Friday, January 23, 2015

Celebrate The Small Things - 23 January #CTST

It's Friday and time to Celebrate The Small Things (or big things) that happened this week.

Finished the editing process for On the Altar, my thriller novella scheduled for sometime this spring with MuseItUp Publishing. I returned the text and forms several days ahead of schedule. I'm sure my editor found that shocking.

Finished another chapter on my creepy, crazy cat lady project and outlined the next two chapters. Still don't know what to call it. Received some great reviews for Give Me Your Teeth this week, and last week the story was featured on Pretty Little Pages.

Do any of you like audio books? Want to give one a try? I have promo codes from Audible that will get you a free copy of Last Request. Leave a note in the comments or use the contact form if you're interested.

Keep writing and keep hoping. What are you celebrating this week?

Want to join in the fun that is Celebrate The Small Things, sign up here.

Wednesday, January 14, 2015

Word of the Week: Fast

“David and Emily from Charles Dickens' David Copperfield
by Frank Reynolds.
What comes to mind when you hear the word fast? Do you think of something locked firmly in place? The lock held fast on the treasure chest lid. A loyal friend? We became fast friends after enduring months of captivity in the pirate ship's hold. Someone pledging to not eat for some period? We fasted for days while aboard the pirate ship. Someone or something that moves quickly? The pirate sloop was incredibly fast when running before the wind. How can a word that describes something firmly fixed also describe something that moves quickly? Sounds like one of those contradictions that makes English so much fun but gives anyone trying to learn it fits.

Fast is used as an adjective, adverb, and verb. These three uses are also present in Old English: fæst (adjective), fæste (adverb), and fæstan (verb). All three uses had the sense of making or describing something as firm, secure, or fixed. The Old English words derive from Proto-Germanic *fastu-, *fasto, and *fasten. There are many cognates in other Germanic languages. The sense of abstaining from food is also present in Old English. The original meaning of holding firmly evolved to mean firm hold of oneself or firm control of one's appetites and urges. The verb fasten comes from the same root. Old English fæstnian—meaning to fix, make firm, or secure—derives from Proto-Germanic *fastinon. Now that all those meanings are firmly fixed and secure, how do we get to something that moves with great speed?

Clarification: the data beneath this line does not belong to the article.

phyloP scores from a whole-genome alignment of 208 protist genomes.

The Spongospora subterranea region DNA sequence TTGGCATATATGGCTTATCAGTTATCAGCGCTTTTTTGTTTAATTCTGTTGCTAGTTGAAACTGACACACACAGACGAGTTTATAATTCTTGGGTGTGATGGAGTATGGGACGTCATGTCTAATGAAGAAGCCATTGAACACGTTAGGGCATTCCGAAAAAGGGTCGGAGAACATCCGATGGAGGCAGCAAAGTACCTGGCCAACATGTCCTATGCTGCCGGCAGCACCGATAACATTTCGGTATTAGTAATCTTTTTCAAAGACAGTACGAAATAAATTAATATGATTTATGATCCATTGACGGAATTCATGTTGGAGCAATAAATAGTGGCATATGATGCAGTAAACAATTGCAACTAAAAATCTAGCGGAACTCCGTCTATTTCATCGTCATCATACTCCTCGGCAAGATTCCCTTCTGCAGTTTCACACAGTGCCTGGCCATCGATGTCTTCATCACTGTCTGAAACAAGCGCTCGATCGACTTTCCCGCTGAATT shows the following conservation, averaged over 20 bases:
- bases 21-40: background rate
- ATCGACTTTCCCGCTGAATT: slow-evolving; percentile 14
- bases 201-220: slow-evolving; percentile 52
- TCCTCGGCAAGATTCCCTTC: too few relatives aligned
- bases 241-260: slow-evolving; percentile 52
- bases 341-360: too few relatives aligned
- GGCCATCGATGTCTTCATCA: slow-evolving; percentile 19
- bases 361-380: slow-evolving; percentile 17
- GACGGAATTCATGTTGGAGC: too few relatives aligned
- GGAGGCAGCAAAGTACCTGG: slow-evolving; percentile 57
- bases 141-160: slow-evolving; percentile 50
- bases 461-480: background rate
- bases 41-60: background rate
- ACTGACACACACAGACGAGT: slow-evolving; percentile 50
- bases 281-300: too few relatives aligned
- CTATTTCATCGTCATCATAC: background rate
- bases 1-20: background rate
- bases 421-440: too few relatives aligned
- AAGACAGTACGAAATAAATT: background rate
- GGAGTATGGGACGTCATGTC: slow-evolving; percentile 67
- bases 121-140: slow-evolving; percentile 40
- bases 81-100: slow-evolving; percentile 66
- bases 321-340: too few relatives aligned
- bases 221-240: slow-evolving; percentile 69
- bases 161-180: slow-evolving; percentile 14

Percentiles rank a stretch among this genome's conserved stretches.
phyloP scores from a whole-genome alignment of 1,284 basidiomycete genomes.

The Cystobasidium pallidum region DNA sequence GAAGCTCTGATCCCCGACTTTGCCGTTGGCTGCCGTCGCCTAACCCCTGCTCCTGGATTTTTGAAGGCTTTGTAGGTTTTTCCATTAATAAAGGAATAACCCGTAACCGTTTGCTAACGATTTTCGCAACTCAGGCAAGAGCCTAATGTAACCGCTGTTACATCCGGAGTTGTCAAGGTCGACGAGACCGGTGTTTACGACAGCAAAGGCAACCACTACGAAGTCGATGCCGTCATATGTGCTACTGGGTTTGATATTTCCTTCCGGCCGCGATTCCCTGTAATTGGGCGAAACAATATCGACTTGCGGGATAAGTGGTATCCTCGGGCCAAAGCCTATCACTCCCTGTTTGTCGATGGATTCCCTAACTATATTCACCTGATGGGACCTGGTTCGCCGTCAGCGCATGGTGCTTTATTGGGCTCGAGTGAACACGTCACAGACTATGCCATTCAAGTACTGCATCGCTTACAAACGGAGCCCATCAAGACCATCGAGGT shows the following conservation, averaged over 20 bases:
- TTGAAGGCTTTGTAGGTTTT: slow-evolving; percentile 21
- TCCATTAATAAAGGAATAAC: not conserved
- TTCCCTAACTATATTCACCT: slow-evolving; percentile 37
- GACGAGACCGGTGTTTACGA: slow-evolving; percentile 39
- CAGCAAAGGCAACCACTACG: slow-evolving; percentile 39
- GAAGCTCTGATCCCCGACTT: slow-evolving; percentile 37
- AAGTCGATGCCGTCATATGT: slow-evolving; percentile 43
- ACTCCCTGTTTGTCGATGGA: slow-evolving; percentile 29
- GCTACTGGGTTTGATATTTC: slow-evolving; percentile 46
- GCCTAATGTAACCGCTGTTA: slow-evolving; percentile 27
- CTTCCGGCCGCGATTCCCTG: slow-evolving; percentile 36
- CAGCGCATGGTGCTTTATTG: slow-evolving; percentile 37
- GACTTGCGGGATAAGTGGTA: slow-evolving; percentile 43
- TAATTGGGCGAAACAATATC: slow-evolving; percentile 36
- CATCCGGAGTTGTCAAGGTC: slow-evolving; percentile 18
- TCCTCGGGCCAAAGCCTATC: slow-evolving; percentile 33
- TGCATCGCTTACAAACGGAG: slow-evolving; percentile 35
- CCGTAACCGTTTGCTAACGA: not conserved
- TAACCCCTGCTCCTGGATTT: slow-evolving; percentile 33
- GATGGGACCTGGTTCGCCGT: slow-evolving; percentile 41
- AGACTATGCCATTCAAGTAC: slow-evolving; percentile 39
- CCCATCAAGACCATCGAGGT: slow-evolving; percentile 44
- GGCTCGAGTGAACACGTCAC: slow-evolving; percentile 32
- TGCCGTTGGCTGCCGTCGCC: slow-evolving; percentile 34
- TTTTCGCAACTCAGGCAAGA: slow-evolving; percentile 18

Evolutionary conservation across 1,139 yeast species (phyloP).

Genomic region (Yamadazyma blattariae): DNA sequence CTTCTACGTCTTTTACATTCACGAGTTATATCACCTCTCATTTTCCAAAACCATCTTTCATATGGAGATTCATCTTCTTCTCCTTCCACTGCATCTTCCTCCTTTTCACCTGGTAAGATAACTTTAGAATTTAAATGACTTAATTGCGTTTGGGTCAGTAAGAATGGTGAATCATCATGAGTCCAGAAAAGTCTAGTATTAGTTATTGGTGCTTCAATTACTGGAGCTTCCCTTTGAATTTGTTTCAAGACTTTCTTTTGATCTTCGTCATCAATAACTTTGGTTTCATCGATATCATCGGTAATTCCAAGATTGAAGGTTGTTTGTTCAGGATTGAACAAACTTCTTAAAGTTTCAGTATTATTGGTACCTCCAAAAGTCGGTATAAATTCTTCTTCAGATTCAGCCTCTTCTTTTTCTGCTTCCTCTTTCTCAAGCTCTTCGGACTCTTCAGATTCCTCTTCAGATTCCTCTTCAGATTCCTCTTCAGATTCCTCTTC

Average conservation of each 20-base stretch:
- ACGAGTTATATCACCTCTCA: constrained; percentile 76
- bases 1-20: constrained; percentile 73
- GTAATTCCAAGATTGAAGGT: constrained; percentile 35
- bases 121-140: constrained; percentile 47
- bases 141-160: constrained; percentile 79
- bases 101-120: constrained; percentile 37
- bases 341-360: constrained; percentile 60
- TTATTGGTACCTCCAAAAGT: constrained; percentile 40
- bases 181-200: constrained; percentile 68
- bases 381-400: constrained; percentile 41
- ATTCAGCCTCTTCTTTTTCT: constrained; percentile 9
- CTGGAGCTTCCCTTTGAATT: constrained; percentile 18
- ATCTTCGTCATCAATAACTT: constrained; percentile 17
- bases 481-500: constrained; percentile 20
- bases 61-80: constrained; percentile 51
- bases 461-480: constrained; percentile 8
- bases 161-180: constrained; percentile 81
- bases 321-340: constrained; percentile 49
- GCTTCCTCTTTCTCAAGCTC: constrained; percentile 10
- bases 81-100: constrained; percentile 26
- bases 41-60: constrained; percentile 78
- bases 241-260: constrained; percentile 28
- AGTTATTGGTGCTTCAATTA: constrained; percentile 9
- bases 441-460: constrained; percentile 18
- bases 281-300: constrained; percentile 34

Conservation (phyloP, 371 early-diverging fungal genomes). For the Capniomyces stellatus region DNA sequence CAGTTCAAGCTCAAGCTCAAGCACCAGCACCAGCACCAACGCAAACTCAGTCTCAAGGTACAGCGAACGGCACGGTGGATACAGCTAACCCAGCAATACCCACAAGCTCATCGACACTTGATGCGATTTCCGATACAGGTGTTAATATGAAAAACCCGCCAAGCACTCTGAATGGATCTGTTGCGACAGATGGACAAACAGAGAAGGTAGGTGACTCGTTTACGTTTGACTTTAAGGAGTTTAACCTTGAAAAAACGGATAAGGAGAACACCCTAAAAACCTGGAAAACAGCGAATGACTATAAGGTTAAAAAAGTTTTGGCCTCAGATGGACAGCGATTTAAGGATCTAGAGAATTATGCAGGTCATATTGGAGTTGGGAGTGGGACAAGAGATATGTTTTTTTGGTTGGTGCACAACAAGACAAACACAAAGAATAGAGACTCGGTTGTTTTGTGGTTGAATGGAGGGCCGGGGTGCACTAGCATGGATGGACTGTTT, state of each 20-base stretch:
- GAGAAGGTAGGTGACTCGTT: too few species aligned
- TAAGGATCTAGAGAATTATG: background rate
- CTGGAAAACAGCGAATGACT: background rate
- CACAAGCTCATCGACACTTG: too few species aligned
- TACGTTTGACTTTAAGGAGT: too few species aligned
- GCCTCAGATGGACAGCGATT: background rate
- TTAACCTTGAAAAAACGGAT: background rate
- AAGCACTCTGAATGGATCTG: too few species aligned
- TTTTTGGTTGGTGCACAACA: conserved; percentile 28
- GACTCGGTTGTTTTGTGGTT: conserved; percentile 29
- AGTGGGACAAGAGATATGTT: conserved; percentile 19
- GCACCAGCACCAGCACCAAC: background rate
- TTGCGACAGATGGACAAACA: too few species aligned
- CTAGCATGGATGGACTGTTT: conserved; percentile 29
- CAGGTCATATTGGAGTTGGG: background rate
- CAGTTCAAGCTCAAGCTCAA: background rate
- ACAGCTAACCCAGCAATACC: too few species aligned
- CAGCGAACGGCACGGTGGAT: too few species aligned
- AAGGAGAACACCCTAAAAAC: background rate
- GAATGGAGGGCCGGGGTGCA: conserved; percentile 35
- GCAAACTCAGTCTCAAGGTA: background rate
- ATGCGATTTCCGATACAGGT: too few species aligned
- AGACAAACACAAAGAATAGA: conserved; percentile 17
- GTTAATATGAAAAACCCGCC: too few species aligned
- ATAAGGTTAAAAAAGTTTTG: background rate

Sometime before 1200, fast added quickly and rapidly to it's litany of meanings. It's not certain when this addition occurred. It may have been one of the Old English meanings. One theory, citing the influence of Old Norse, attributes the new sense to associating the adverb fast (meaning firmly or vigorously) with run. He runs hard. He runs fast. Another theory, citing the influence of Old Danish, suggests that a fast runner is one who stays close to what he is chasing. The Old Danish adjective fast includes the meanings near to and almost. The Old Norse theory makes more sense to me but I like the imagery of the Old Danish one with the warrior fast on the heels of his fleeing foe.

Friday, January 9, 2015

Celebrate The Small Things - 9 January #CTST

It's Friday and time to Celebrate The Small Things (or big things) that happened this week.

I'm celebrating a white new year. After all the snow from November, you would think a white Christmas was in the bag, or stocking, but Christmas this year was not white. Now I have lots of snow. It's snowing as I type. If only it wasn't so cold.

Big News! (So big I mentioned it in my January IWSG post, too.) The fabulous group of writers that is Untethered Realms invited me to join them. Actually I begged them to let me in.

Do any of you like audio books? Want to give one a try? I have promo codes from Audible that will get you a free copy of Last Request. Leave a note in the comments or use the contact form if you're interested.

Keep writing and keep hoping. What are you celebrating this week?

Want to join in the fun that is Celebrate The Small Things, sign up here.

Thursday, January 8, 2015

Rereading Crime and Punishment

A view of Nevsky Prospekt in St Petersburg (1876)
by Petr Petrovich Vereshchagin.
Does the weather ever put you in the mood for certain books? Winter always makes me think I should be reading some Russian novel or something by Kafka. I've been thinking for years I should reread Crime and Punishment. I first read it long ago when I was in high school. (Yes, it was assigned reading.) Was it the setting or the characters that so grabbed my attention? I don't know, but it was one of those books that fueled my lifelong love of reading. A sense of place is important to me in a book. I like to be transported somewhere alien and lose myself in the sights and sounds of a foreign place. Dostoyevsky's St. Petersburg feels very real to me, like I've lived in those cramped garrets. And somehow Dostoyevsky makes me feel compassion for characters that I would find reprehensible if I ever met them.